The social temperature \(T\) can be regarded as the market temperature, because it affects the uncertainty of all agents' investment strategies. For low temperatures the persuasiveness of local groups of agents will be increased (\(p_{1 \to 3} > 3p_{{{3} \to {1}}}\)). Meanwhile, the persuasiveness of local majorities will be suppressed for higher temperatures.
There are other applications of voter and voterlike models in financial markets. For example, Zubillaga et al. (2019) studied the financial market with the majorityvote model, and includes three states, i.e., buy, sell or remain inactive; Vilela et al. (2019) also applied the majorityvote model to research the financial market; Wang et al. (2019) studied the complex and composite entropy fluctuation behaviors through a voter interacting system.
The basic models follow the statistical physicsbased models and are traditionally designed to capture several regulatory reallife phenomena. These opinion dynamics studies use different opinion evolution rules to model the microscopic dynamics among agents, meanwhile, study the trends, bubbles and crashes of the financial market from the macroscopic level. And the basic binary opinion dynamics models provides tools and methods to study the phase transition, metastable phase and structured lattice critical point.
Extension application
The application of the opinion dynamics models in financial research have been studied from many aspects. Here we mainly introduce the following two extension applications.

(1)
Kinetic models of opinion formation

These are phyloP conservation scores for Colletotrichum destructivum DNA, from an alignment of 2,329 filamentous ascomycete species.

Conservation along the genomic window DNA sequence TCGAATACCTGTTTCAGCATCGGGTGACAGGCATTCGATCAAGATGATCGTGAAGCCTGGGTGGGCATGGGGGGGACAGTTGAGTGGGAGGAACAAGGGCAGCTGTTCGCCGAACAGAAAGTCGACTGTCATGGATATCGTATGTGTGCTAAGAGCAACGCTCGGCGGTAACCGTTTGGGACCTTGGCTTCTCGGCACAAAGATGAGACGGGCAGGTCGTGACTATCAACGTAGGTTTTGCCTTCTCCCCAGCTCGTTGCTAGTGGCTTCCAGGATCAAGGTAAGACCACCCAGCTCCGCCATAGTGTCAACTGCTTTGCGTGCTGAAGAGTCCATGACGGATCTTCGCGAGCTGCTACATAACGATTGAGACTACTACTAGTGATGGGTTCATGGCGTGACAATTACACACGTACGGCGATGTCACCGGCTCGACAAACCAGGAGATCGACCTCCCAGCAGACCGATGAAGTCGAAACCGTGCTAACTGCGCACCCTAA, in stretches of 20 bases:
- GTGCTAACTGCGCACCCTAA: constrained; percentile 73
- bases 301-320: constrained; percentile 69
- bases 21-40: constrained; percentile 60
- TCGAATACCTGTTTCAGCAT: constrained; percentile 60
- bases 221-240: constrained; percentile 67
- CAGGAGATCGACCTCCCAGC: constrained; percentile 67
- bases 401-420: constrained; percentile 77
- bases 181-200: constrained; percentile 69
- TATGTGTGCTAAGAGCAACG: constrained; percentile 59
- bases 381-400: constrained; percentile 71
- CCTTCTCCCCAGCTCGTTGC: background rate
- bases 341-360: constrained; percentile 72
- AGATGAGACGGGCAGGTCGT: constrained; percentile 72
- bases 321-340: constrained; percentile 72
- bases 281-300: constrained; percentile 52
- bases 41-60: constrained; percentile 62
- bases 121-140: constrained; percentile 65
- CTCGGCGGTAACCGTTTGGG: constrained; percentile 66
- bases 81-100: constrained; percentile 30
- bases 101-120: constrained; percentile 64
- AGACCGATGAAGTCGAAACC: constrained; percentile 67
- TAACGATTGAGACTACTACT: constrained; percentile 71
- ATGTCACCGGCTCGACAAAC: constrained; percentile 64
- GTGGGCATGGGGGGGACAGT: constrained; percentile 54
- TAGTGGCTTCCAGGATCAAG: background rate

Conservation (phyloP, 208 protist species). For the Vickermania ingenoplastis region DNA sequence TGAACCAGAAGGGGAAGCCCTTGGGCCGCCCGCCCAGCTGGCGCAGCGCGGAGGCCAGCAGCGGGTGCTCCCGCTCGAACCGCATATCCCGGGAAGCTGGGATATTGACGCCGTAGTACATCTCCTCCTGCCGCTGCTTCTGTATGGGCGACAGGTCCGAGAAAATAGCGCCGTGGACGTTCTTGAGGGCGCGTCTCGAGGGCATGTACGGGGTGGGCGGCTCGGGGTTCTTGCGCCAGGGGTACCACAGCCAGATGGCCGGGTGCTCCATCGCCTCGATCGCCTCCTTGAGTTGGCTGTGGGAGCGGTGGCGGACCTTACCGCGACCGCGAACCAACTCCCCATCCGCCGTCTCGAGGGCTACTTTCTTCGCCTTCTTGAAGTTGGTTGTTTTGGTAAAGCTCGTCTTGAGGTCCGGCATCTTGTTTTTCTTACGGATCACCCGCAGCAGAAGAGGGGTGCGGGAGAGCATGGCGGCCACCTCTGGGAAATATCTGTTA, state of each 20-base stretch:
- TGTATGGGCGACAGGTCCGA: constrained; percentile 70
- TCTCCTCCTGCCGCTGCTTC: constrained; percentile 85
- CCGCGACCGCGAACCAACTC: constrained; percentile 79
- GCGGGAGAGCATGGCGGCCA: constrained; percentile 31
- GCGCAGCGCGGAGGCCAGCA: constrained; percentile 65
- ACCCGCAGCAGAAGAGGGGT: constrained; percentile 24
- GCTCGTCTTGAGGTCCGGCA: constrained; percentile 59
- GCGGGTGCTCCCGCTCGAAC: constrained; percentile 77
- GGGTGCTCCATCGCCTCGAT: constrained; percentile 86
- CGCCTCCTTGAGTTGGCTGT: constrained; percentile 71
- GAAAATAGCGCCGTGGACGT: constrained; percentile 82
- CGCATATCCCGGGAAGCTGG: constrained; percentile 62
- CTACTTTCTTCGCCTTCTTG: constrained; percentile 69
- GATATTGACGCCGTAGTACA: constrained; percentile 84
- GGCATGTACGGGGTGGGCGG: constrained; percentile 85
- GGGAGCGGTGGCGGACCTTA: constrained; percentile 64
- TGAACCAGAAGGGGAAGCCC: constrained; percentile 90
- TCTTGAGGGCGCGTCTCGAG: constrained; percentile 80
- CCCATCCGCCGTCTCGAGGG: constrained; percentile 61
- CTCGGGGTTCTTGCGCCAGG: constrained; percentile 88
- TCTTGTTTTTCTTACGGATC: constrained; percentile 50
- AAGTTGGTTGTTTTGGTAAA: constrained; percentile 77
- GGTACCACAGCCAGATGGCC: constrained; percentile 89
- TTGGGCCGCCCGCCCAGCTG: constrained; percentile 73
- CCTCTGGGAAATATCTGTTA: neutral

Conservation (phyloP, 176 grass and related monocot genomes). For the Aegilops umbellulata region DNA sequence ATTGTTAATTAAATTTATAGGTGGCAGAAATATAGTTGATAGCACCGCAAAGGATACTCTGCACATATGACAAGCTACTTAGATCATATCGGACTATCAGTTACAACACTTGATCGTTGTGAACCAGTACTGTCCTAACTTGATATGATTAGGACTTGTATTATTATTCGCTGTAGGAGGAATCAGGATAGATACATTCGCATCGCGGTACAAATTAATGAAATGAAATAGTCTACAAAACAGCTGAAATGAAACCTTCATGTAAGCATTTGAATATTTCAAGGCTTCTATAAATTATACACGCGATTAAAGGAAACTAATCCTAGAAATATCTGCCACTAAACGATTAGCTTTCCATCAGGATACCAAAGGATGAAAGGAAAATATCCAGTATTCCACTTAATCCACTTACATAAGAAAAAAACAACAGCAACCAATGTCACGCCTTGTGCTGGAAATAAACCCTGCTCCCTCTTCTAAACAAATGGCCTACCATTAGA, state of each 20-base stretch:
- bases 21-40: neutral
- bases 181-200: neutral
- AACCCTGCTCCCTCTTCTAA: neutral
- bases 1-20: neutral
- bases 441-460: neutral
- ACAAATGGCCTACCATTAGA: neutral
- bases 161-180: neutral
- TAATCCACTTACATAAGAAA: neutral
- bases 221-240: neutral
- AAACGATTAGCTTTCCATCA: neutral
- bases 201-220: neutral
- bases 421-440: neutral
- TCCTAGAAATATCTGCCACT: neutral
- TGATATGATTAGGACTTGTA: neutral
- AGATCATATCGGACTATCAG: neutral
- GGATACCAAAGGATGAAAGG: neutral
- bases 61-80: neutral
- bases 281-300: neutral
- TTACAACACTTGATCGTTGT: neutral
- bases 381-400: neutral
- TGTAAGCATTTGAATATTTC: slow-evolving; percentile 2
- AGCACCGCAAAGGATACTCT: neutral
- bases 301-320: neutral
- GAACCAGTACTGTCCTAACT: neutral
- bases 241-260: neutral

The basic opinion dynamics models study the financial market by the methods and tools from classical statistical mechanics, where the complex behaviors arise from relatively simple interaction rules. The mathematical framework that characterizes financial markets is another research line (Maldarella and Pareschi 2012; Cordoni and Di Persio 2014). The kinetic models of opinion formation consider opinion dynamics analysis from the point of view of mathematical framework involving both opinion exchange between agents and information diffusion (Toscani 2006). Compared to the basic opinion dynamics models with the discrete opinion and time, the kinetic models of opinion formation provide tools to analyze microscopic dynamics of each trading agent in financial market using the continuous opinion and time. Furthermore, in contrast to the basic opinion dynamic models that usually only study behavior empirically through computer simulation, the kinetic models based on partial differential equations allow us to obtain analytical general information about the model and its asymptotic behavior. Maldarella and Pareschi (2012) studied the kinetic models for socioeconomic dynamics of speculative markets characterized by two different market strategies, chartists and fundamentalists, similar to Lux and Marchesi model (Lux and Marchesi 1999, 2000). This study uses the kinetic system coupling a description for the price formation mechanism and the propensity of investment of chartists.